After Panda spent only a short time living outside on our front porch, I came home to find her lounging on her own new pillow near the sofa. Just like that we had canine number three living in our house. Panda turned out to be an amazing addition to our family and will likely be remembered as one of the best of the dogs we’ve ever had. Whenever we’re outside working, she’s right there with us, ever faithful and companionate. She’s also set good examples for our other dogs. If either our beagle or retriever takes off on a countryside hike without our permission, Panda easily finds them and escorts them back. Our retriever, once a terror and source of quick death to our chickens, now hardly bothers to notice the chickens at all.
We also have cats. There isn’t much to say about the farm version of them. My wife had the idea that we should get barn cats. The only thing I knew about them at the time was to stay away. They should be considered miniature, angry cougars that were not pets. We adopted two kittens that had never lived inside. One of them, Sparkles (named by my younger daughter, little H) quietly stole away one night, never to be seen again. Little H still asks about her. There has even been one alleged sighting that remains unconfirmed. The other cat, aptly named Ginger by big H due to her coloring, remained in the barn for a while. The first cold night came and the six imploring eyes of the three animal-loving females in my life bought Ginger an instant upgrade to indoor-cat status. To this day Ginger will scratch me for no good reason. Little H can pick her up by her ears and the cat purrs happily while swinging back and forth in little H’s grasp as she’s carried to whatever make-believe destination my daughter has in store.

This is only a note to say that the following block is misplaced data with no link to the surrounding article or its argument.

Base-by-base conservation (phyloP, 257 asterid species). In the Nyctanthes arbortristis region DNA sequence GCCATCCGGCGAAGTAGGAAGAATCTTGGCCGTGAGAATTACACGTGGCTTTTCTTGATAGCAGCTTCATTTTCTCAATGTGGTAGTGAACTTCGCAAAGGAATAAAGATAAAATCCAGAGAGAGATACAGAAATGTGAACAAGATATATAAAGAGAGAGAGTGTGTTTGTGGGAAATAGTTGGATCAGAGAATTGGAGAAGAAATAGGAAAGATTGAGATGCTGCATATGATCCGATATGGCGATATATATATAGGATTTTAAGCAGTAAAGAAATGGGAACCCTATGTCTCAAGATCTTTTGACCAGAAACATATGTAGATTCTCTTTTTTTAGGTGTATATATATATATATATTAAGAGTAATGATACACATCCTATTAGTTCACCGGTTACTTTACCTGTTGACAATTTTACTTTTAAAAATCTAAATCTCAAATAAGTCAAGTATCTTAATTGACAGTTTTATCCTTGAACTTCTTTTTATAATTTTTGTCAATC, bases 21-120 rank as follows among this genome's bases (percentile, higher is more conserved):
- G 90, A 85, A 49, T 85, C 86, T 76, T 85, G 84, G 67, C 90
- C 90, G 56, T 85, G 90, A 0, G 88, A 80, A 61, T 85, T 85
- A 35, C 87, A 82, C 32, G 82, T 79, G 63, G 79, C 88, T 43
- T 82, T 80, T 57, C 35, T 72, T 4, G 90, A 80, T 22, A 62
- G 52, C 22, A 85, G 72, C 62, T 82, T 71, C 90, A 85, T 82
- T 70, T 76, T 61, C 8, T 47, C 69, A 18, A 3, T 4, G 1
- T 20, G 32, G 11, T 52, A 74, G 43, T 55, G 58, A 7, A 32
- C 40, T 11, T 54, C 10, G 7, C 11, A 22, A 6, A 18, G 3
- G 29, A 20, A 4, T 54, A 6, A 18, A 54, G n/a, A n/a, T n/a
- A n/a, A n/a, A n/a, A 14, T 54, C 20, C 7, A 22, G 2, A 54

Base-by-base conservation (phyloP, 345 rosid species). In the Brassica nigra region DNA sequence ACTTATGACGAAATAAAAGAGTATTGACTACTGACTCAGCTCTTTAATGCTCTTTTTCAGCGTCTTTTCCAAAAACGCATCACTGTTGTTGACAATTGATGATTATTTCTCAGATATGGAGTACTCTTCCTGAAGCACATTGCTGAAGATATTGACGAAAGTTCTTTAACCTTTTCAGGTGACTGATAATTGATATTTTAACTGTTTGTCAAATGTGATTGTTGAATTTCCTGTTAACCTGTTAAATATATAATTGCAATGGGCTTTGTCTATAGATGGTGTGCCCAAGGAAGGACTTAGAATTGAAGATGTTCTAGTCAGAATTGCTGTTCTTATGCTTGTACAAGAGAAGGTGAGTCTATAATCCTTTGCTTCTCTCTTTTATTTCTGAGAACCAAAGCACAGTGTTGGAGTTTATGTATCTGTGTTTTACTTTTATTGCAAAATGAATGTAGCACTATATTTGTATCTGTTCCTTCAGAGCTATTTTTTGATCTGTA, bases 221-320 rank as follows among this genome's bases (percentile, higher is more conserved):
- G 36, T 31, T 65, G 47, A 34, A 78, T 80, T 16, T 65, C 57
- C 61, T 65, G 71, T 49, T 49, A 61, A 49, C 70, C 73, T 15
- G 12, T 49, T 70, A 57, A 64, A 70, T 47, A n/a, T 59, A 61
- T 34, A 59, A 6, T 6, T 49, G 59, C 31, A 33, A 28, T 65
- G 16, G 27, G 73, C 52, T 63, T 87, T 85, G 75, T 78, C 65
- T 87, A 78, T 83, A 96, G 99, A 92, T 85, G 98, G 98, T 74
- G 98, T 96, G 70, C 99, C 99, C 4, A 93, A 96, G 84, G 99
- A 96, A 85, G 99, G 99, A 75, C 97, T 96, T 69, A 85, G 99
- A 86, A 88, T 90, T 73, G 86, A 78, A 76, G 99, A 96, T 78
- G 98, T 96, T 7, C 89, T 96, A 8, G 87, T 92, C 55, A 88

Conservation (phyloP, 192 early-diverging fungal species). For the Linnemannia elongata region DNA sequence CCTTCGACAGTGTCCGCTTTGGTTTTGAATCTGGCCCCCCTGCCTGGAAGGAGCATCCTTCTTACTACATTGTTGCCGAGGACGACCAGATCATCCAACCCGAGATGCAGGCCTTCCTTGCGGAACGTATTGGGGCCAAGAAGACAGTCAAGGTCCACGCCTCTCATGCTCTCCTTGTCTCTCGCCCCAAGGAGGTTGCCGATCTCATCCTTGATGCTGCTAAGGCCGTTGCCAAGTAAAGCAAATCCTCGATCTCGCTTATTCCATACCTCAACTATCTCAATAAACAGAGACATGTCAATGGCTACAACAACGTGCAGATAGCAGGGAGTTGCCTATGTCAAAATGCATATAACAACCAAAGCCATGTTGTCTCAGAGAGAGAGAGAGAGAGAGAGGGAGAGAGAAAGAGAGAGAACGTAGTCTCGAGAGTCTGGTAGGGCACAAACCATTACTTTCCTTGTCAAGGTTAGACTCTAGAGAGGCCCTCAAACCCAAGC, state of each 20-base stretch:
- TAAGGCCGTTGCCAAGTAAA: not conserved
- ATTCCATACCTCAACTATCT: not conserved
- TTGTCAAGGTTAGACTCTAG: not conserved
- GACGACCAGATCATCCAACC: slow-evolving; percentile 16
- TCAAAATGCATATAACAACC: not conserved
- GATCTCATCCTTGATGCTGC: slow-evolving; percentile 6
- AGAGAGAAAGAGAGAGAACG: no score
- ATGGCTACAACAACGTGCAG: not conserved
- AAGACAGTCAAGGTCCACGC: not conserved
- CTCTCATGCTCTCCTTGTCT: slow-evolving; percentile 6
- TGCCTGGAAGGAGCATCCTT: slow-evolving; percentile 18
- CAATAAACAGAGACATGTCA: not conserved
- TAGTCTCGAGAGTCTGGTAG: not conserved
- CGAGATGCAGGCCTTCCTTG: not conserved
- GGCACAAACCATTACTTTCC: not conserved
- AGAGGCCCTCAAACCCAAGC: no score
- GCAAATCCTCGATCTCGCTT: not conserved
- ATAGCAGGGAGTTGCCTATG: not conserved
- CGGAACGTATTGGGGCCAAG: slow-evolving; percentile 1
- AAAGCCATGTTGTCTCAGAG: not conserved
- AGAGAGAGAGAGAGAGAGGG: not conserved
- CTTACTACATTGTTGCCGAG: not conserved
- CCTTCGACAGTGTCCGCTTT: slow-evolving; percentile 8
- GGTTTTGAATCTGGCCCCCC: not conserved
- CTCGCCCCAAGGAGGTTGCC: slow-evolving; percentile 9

I’ve never been to a farm where there wasn’t at least one dog, a central figure to the family. No matter the setting, they can serve many purposes. They are protectors, companions, weird friends who have all types of mostly-lovable quirks. But, put a dog on a farm and a whole new level opens up for them. If their goal is to please, a farm is the best of all places for them to ply their trade. I can speak from both types of experiences, the dog in a city and the dog on a farm. Having a dog in the city is like having a Ferrari that can be driven only on the driveway. A farm dog is like having the Ferrari and your own private autobahn.
I’m glad my daughters have the experience of dogs. The furry creatures become a part of the family that we know one day will have to go. I vividly remember the night I held Nora, my dog of 15 years, as the vet injected her with the medication that would put her out of her misery. I can barely think about, much less write about the events that led up to the moment I felt her heart stop beating. Being there in that moment was an impossibility. Yet, she’d been there, unquestioningly, for 15 years of my life. There was no question that I’d be there in that scariest of moments for her. I don’t regret a second of time with her. My daughters will know the loss. What I want them to understand is that the loss is part of the bargain. We get our dogs in our lives for what amounts to a little while and give them the best life possible. We are fortunate to have them and they’re fortunate to have us. The appreciation of that limited time, the memories made, the shared experiences, is what I want my daughters to have because it can be applied to nearly every other area of life.